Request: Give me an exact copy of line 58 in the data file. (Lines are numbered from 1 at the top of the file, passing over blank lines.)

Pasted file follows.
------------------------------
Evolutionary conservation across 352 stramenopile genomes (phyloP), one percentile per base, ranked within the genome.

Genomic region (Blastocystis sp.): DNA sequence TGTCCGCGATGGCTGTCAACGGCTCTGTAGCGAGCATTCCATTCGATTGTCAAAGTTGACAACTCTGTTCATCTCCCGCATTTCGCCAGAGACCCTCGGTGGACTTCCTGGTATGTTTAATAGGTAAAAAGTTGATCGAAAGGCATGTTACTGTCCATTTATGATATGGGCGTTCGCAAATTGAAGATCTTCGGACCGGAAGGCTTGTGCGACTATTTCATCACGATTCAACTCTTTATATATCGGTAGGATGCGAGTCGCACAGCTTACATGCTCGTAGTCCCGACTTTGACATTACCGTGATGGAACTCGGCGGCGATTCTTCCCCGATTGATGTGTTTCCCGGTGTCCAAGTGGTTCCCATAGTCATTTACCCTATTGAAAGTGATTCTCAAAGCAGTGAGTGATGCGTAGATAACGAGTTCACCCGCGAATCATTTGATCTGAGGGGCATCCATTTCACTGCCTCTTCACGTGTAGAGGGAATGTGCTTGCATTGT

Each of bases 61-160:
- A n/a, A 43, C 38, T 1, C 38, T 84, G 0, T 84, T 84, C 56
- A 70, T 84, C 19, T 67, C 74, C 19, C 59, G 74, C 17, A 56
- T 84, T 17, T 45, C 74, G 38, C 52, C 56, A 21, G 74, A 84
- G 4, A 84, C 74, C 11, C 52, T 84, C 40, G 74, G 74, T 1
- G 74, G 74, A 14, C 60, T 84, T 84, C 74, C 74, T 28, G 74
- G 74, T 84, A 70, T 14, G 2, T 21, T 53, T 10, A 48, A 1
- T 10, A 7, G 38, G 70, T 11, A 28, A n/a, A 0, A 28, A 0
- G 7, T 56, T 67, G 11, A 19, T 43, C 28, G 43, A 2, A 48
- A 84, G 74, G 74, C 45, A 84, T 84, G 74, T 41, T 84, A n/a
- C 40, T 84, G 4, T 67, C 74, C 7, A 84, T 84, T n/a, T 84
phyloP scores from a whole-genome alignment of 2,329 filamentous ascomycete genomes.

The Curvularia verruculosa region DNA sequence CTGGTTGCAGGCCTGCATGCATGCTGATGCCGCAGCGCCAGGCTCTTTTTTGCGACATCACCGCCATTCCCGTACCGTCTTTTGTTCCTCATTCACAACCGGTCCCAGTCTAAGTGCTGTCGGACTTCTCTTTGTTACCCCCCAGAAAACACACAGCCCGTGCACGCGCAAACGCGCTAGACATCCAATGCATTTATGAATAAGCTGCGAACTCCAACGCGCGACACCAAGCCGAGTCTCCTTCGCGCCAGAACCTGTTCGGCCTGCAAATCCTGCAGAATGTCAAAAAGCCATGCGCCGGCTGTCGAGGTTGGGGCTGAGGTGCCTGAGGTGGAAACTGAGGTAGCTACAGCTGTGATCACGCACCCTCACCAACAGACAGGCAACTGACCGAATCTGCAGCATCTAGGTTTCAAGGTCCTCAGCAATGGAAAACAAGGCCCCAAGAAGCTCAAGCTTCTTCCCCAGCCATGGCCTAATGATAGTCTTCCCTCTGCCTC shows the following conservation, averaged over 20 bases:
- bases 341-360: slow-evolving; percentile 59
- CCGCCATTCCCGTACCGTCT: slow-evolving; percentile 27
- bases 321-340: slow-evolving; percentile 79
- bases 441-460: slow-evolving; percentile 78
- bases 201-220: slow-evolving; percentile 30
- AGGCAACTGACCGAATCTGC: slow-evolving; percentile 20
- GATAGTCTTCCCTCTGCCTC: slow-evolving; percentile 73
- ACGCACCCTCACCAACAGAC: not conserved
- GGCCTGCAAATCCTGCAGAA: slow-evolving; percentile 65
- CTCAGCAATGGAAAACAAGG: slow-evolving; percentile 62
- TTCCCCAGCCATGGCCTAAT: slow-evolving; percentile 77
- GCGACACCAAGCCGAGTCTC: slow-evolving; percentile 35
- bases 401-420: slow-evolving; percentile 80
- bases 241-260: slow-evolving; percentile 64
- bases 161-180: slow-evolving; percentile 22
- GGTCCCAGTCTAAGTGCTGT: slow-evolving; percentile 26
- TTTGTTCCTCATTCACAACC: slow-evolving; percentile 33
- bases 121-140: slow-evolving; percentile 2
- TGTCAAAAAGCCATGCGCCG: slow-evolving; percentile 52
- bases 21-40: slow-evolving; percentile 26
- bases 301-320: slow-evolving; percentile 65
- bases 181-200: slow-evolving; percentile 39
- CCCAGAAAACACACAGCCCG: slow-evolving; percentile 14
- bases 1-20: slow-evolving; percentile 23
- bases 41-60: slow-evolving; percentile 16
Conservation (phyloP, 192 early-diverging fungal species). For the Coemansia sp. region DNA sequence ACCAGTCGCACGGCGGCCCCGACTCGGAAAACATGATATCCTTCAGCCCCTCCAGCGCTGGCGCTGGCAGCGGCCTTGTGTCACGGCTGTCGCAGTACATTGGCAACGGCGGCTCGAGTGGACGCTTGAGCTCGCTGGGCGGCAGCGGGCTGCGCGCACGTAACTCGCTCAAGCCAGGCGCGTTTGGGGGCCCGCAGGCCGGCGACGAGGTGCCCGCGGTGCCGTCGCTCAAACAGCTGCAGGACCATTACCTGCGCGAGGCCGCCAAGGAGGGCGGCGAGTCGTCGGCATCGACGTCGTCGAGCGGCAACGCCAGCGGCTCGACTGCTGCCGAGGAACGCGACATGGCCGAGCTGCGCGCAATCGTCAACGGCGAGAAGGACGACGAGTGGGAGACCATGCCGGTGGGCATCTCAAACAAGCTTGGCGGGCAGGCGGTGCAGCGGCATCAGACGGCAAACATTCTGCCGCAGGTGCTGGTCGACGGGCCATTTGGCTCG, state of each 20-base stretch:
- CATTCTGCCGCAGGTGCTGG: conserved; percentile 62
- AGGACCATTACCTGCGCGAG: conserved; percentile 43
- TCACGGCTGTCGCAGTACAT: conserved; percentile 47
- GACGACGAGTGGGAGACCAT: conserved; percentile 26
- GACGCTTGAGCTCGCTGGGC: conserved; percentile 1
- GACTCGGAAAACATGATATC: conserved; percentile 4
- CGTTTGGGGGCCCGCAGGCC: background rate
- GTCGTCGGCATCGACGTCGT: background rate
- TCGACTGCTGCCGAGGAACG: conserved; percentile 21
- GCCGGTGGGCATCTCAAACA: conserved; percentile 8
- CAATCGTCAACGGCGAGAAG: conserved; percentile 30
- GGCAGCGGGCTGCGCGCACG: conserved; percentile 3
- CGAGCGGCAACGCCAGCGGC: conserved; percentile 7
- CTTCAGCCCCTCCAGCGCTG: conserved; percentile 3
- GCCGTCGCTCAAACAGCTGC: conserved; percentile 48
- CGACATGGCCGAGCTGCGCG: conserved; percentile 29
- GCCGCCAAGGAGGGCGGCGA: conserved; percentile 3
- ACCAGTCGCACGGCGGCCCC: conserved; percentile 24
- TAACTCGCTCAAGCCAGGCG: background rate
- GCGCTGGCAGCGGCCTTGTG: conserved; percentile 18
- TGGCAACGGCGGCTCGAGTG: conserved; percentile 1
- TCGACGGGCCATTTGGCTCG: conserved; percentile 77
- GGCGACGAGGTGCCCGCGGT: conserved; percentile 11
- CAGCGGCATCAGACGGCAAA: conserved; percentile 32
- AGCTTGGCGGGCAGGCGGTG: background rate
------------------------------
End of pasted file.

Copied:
- GCCGCCAAGGAGGGCGGCGA: conserved; percentile 3